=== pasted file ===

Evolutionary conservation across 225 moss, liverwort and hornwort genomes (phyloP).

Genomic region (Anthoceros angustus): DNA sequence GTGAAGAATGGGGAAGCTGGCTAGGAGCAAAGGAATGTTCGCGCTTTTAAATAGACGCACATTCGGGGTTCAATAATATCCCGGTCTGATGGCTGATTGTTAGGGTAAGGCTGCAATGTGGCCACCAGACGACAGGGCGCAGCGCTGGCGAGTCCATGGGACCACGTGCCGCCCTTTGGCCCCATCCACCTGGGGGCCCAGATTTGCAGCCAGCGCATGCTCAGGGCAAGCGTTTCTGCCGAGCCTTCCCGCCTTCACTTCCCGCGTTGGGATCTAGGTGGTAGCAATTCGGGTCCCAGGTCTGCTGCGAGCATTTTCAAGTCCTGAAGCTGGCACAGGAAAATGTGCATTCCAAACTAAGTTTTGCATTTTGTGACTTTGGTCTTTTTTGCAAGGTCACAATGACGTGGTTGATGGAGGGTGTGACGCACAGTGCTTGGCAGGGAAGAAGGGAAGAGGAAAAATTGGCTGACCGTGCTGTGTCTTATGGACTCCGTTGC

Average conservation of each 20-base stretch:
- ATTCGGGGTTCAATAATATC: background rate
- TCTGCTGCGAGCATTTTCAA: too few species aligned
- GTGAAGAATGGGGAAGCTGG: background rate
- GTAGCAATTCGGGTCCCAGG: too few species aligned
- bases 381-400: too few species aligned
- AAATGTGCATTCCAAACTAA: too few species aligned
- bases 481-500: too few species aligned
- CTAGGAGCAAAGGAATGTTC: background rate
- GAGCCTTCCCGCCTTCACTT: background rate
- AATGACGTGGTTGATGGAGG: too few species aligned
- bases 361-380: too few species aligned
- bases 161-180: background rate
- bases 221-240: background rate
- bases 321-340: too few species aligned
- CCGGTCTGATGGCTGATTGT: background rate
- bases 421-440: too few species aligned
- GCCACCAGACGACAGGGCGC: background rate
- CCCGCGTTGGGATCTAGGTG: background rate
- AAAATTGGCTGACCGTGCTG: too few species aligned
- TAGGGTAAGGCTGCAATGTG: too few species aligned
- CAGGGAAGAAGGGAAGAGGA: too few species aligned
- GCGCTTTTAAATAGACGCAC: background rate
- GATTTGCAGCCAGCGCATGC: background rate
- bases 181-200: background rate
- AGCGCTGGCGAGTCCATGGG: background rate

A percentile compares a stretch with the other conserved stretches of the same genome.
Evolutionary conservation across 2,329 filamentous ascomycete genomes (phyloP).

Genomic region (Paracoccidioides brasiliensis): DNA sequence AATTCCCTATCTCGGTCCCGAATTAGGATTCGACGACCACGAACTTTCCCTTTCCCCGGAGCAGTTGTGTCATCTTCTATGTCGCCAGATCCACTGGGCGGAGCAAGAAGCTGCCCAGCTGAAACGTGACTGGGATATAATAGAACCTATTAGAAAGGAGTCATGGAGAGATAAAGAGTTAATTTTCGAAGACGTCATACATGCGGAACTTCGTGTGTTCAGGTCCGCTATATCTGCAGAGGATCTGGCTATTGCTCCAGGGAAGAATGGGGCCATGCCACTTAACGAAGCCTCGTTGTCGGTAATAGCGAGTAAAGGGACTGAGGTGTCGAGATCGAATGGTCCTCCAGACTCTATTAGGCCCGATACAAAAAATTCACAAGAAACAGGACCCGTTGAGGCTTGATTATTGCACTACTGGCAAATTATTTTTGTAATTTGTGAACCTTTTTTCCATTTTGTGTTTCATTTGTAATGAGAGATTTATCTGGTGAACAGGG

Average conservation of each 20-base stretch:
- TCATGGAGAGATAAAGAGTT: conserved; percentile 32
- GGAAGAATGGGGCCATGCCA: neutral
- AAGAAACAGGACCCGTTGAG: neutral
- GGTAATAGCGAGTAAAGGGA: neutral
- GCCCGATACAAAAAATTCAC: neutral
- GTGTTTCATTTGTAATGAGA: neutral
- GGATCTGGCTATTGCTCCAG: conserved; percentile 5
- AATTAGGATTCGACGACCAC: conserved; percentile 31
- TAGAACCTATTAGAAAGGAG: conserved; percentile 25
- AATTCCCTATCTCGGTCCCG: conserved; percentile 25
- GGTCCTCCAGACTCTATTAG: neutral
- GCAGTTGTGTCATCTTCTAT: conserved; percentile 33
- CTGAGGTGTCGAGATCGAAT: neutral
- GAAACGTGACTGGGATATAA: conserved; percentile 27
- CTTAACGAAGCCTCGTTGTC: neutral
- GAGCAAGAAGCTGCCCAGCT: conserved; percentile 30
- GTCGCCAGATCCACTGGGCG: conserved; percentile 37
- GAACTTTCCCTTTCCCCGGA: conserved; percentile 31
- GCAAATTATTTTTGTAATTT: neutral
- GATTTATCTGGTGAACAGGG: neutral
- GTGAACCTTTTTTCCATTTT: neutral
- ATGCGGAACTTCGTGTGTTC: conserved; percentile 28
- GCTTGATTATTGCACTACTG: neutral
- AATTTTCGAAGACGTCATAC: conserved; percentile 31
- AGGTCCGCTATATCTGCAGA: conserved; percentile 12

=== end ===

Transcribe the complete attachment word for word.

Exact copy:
Evolutionary conservation across 225 moss, liverwort and hornwort genomes (phyloP).

Genomic region (Anthoceros angustus): DNA sequence GTGAAGAATGGGGAAGCTGGCTAGGAGCAAAGGAATGTTCGCGCTTTTAAATAGACGCACATTCGGGGTTCAATAATATCCCGGTCTGATGGCTGATTGTTAGGGTAAGGCTGCAATGTGGCCACCAGACGACAGGGCGCAGCGCTGGCGAGTCCATGGGACCACGTGCCGCCCTTTGGCCCCATCCACCTGGGGGCCCAGATTTGCAGCCAGCGCATGCTCAGGGCAAGCGTTTCTGCCGAGCCTTCCCGCCTTCACTTCCCGCGTTGGGATCTAGGTGGTAGCAATTCGGGTCCCAGGTCTGCTGCGAGCATTTTCAAGTCCTGAAGCTGGCACAGGAAAATGTGCATTCCAAACTAAGTTTTGCATTTTGTGACTTTGGTCTTTTTTGCAAGGTCACAATGACGTGGTTGATGGAGGGTGTGACGCACAGTGCTTGGCAGGGAAGAAGGGAAGAGGAAAAATTGGCTGACCGTGCTGTGTCTTATGGACTCCGTTGC

Average conservation of each 20-base stretch:
- ATTCGGGGTTCAATAATATC: background rate
- TCTGCTGCGAGCATTTTCAA: too few species aligned
- GTGAAGAATGGGGAAGCTGG: background rate
- GTAGCAATTCGGGTCCCAGG: too few species aligned
- bases 381-400: too few species aligned
- AAATGTGCATTCCAAACTAA: too few species aligned
- bases 481-500: too few species aligned
- CTAGGAGCAAAGGAATGTTC: background rate
- GAGCCTTCCCGCCTTCACTT: background rate
- AATGACGTGGTTGATGGAGG: too few species aligned
- bases 361-380: too few species aligned
- bases 161-180: background rate
- bases 221-240: background rate
- bases 321-340: too few species aligned
- CCGGTCTGATGGCTGATTGT: background rate
- bases 421-440: too few species aligned
- GCCACCAGACGACAGGGCGC: background rate
- CCCGCGTTGGGATCTAGGTG: background rate
- AAAATTGGCTGACCGTGCTG: too few species aligned
- TAGGGTAAGGCTGCAATGTG: too few species aligned
- CAGGGAAGAAGGGAAGAGGA: too few species aligned
- GCGCTTTTAAATAGACGCAC: background rate
- GATTTGCAGCCAGCGCATGC: background rate
- bases 181-200: background rate
- AGCGCTGGCGAGTCCATGGG: background rate

A percentile compares a stretch with the other conserved stretches of the same genome.
Evolutionary conservation across 2,329 filamentous ascomycete genomes (phyloP).

Genomic region (Paracoccidioides brasiliensis): DNA sequence AATTCCCTATCTCGGTCCCGAATTAGGATTCGACGACCACGAACTTTCCCTTTCCCCGGAGCAGTTGTGTCATCTTCTATGTCGCCAGATCCACTGGGCGGAGCAAGAAGCTGCCCAGCTGAAACGTGACTGGGATATAATAGAACCTATTAGAAAGGAGTCATGGAGAGATAAAGAGTTAATTTTCGAAGACGTCATACATGCGGAACTTCGTGTGTTCAGGTCCGCTATATCTGCAGAGGATCTGGCTATTGCTCCAGGGAAGAATGGGGCCATGCCACTTAACGAAGCCTCGTTGTCGGTAATAGCGAGTAAAGGGACTGAGGTGTCGAGATCGAATGGTCCTCCAGACTCTATTAGGCCCGATACAAAAAATTCACAAGAAACAGGACCCGTTGAGGCTTGATTATTGCACTACTGGCAAATTATTTTTGTAATTTGTGAACCTTTTTTCCATTTTGTGTTTCATTTGTAATGAGAGATTTATCTGGTGAACAGGG

Average conservation of each 20-base stretch:
- TCATGGAGAGATAAAGAGTT: conserved; percentile 32
- GGAAGAATGGGGCCATGCCA: neutral
- AAGAAACAGGACCCGTTGAG: neutral
- GGTAATAGCGAGTAAAGGGA: neutral
- GCCCGATACAAAAAATTCAC: neutral
- GTGTTTCATTTGTAATGAGA: neutral
- GGATCTGGCTATTGCTCCAG: conserved; percentile 5
- AATTAGGATTCGACGACCAC: conserved; percentile 31
- TAGAACCTATTAGAAAGGAG: conserved; percentile 25
- AATTCCCTATCTCGGTCCCG: conserved; percentile 25
- GGTCCTCCAGACTCTATTAG: neutral
- GCAGTTGTGTCATCTTCTAT: conserved; percentile 33
- CTGAGGTGTCGAGATCGAAT: neutral
- GAAACGTGACTGGGATATAA: conserved; percentile 27
- CTTAACGAAGCCTCGTTGTC: neutral
- GAGCAAGAAGCTGCCCAGCT: conserved; percentile 30
- GTCGCCAGATCCACTGGGCG: conserved; percentile 37
- GAACTTTCCCTTTCCCCGGA: conserved; percentile 31
- GCAAATTATTTTTGTAATTT: neutral
- GATTTATCTGGTGAACAGGG: neutral
- GTGAACCTTTTTTCCATTTT: neutral
- ATGCGGAACTTCGTGTGTTC: conserved; percentile 28
- GCTTGATTATTGCACTACTG: neutral
- AATTTTCGAAGACGTCATAC: conserved; percentile 31
- AGGTCCGCTATATCTGCAGA: conserved; percentile 12